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With the school holidays over and the kids back to school - it is time to assess the damage that Christmas and the festive season has done to your wallet.  What better way to help your own bank balance, and then start to source out some free bait for a change? And as I mentioned earlier on in the month the scorching summer sun and surging forces of king tides have enticed schools of baitfish and prawns into the rivers.


All live and fresh bait available for purchase in local bait and tackle stores would have been caught by a licensed professional in the immediate area or not too far away.  Catching bait takes skills and a lot of hard work if you are planning on making it your livelihood.  However, with a small investment in the tools of the trade, plenty of practice and perseverance - you too can catch enough bait for your recreational fishing needs.


The easiest and cost-free option is to seek out Soldier crabs along the mud flats and sand bars on low tide in local creeks and rivers.  The distinctive blue body on the 1.5cm wide crustacean is the best way to identify them.  They are named Soldier crabs as you will rarely see one on its lonesome - but in an army of at least 500.  The best clue to look for is the blue masses close to the waters edge, along a sand or mud bank.  Unlike most other crabs, they can run forwards or backwards instead of just side to side, and they will do so when approached.  So be quick to scoop up some before they burrow into the sand.  You can still dig them out of the sand, just look for hundreds of little holes in the sand - but who really likes getting down on their hands and knees!  If the sand is fairly wet, these holes will have filled in with sand again and all that you will see is a slight dent in the sand.


Soldier crabs are a tried and tested favourite bait for whiting, but they are also a scrumptious snack to bream, grunter, flathead, trevally and even dart if used on in the surf.  The key is to use more than one on a long shank hook - I usually place at least three on at once, straight through the middle of their body.  Bear in mind that they can easily be picked off though, so have your wits about you when using this bait.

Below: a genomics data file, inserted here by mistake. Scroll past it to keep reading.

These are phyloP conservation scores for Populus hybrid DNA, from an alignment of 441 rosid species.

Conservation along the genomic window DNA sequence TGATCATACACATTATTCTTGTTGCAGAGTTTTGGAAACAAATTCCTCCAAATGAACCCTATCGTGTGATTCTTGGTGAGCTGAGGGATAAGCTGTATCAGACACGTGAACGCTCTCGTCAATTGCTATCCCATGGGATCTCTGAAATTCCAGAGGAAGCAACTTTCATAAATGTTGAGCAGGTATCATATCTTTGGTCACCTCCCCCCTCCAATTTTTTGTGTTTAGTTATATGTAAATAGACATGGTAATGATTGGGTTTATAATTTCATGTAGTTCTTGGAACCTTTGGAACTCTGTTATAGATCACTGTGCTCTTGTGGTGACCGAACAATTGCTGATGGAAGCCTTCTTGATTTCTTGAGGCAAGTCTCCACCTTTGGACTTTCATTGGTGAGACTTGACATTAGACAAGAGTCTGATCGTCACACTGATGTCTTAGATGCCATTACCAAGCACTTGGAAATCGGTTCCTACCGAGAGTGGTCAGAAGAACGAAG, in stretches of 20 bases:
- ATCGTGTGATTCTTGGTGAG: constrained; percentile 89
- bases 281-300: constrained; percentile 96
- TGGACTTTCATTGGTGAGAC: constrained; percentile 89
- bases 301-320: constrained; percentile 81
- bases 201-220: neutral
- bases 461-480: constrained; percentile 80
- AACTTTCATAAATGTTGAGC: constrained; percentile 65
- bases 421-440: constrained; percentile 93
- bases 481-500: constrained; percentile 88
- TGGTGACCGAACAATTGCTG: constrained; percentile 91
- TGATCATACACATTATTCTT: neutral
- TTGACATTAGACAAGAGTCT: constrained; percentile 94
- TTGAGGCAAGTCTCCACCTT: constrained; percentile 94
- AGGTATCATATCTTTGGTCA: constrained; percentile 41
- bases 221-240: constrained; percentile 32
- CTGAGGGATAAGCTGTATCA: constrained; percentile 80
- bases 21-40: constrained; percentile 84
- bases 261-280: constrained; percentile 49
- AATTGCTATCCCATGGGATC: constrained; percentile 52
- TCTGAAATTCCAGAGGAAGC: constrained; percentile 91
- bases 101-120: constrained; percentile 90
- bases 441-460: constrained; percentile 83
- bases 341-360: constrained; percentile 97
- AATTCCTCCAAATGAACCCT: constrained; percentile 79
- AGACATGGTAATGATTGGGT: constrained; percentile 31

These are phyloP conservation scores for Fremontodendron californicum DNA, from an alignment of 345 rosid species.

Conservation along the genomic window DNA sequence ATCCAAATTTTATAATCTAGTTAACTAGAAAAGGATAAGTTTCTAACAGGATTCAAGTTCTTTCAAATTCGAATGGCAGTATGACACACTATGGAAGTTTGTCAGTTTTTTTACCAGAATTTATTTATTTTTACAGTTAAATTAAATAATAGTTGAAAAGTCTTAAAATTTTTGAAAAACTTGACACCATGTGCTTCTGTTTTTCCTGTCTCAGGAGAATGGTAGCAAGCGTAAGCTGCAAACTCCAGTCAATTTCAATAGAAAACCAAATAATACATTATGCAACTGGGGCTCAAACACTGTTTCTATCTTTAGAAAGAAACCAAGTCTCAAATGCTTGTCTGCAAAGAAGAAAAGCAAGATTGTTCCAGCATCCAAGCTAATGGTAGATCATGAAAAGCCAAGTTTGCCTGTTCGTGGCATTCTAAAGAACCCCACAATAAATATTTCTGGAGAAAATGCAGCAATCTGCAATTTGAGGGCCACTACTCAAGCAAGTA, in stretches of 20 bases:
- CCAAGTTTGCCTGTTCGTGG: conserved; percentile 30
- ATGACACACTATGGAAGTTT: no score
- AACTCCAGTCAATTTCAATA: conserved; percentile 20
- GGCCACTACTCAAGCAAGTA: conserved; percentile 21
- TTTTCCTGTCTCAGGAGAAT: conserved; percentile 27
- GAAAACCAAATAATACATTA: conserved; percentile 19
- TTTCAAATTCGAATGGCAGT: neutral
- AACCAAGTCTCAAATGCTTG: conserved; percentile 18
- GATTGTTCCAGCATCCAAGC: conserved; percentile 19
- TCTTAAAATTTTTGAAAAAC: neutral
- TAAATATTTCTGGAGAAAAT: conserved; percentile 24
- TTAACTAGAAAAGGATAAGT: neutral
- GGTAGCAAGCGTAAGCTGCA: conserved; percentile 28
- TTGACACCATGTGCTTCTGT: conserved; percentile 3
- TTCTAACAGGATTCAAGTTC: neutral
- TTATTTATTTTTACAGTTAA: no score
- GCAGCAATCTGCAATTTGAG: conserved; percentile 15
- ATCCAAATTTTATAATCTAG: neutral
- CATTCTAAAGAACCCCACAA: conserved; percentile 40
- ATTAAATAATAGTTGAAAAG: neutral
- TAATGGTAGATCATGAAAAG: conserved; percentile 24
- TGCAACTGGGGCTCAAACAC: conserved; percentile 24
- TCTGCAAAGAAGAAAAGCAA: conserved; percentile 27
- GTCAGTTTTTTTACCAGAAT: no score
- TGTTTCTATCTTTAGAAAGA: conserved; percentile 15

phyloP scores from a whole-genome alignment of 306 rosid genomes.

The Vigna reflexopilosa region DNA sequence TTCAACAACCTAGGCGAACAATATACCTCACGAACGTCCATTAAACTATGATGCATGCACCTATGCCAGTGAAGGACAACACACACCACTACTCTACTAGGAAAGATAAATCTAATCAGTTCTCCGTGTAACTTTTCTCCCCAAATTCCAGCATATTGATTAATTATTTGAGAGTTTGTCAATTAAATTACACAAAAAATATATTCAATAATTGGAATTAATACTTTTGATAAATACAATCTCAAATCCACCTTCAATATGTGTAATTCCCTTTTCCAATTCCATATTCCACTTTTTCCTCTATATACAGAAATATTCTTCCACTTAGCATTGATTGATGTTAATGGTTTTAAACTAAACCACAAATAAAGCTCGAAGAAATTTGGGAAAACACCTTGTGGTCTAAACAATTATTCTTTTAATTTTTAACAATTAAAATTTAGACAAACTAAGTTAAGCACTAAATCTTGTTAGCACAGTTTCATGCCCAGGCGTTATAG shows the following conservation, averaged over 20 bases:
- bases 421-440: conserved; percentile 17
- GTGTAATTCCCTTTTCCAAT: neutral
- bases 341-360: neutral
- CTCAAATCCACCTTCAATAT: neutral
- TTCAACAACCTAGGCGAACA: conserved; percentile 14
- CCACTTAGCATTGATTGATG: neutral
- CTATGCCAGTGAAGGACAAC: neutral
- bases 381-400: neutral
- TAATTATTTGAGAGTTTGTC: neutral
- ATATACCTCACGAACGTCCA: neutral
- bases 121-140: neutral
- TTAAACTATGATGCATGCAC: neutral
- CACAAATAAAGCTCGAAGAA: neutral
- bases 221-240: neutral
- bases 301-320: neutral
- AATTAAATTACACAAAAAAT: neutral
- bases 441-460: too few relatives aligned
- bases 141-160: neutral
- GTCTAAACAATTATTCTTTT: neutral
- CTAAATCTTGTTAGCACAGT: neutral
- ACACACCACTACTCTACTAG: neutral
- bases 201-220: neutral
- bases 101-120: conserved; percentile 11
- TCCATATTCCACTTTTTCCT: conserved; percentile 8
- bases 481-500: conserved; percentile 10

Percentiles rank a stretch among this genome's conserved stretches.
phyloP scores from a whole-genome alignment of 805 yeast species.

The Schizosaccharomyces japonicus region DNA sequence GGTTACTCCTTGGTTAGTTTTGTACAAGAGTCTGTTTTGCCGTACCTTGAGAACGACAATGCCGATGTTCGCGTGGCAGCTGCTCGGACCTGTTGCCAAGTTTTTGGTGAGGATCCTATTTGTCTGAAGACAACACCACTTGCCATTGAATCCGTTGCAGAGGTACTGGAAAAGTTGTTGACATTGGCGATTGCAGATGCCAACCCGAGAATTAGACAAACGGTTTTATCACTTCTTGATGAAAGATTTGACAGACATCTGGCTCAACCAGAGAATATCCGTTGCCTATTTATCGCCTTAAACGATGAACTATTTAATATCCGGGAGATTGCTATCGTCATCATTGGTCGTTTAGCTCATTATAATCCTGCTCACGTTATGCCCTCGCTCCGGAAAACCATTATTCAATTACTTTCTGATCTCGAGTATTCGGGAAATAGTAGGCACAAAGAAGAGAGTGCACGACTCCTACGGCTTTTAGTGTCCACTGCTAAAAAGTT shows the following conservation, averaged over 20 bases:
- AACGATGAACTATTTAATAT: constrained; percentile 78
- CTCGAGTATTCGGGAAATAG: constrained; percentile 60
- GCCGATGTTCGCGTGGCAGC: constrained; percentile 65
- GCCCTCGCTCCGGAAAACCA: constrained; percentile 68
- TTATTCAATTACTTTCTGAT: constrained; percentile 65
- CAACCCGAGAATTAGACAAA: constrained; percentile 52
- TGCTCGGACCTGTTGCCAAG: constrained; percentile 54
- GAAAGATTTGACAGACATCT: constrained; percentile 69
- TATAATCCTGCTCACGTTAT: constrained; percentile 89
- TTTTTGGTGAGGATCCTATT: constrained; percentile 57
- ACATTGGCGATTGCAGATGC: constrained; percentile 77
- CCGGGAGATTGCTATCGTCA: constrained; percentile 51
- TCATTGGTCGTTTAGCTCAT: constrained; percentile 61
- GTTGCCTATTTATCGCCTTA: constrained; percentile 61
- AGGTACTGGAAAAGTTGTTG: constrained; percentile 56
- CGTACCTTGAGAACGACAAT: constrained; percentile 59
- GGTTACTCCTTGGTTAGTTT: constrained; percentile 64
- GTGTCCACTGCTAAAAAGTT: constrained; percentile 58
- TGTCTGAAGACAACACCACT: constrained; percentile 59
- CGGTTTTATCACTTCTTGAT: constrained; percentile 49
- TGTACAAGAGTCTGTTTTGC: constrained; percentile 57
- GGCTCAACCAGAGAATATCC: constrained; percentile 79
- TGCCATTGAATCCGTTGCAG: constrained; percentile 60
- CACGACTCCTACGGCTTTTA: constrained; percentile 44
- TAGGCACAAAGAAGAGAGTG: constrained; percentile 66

Another free option is pippies-requiring little more effort than some bending over and a casual stroll along the beach.  Pippies as we call them in Queensland are also known as Cockles, Surf Clams, Eugaries and Surf Clams.  They are thick fleshy bait encased by two shells - meaning you need a knife to pry apart the shells to actually get to the bait.  Pippies used to be found on all the beaches along the Queensland coastline and I remember digging up hundreds of them as a child, some twenty years ago on Maroochydore beach.  You can still find them, but very scarcely along the highly populated surf beaches.  The best places these days for Pippies include the NE tip of Bribie, Yaroomba, the more secluded beaches in Noosa National Park and North Shore to Double Island.  Pippies are mainly used in surf gutters, by placing a whole Pippy on the hook to target whiting, dart, bream and occasionally tailor.


For a small investment of less than $50 you can start targeting Yabbies with your own yabbie pump.  Pumps come in two sizes: regular and king-size.  Anyone who is approaching 6foot should take the king-size.  Not only will the pump facilitate the collection of one of the best all round live baits, but you will save money on purchasing prawns and worms as the yabbie is an excellent substitute.  All you need to look for is groups of small yabby holes in the sand on the around 1hr either side of the low tide. Pump the sand pumped from the wholes up onto the river bank and keep your yabbies live in a bucket of water. Yabbies can generally be found in canal systems of most rivers. Also try North Shore of the Maroochy River and either side of McKenzie's bridge on low tide. Pumping yabbies on the sand flats at low tide can be as much fun as fishing itself. Yabbies (like fresh prawn or worm) present well on a size 4 long shank or bait holder style hook, with size 0-3 sinker depending on the tide.  Keep running sinkers set up with 60cm of leader between the hook and swivel and light line on a whippy rod also helps to target the bread and butter species such as whiting, bream, flathead and trevally.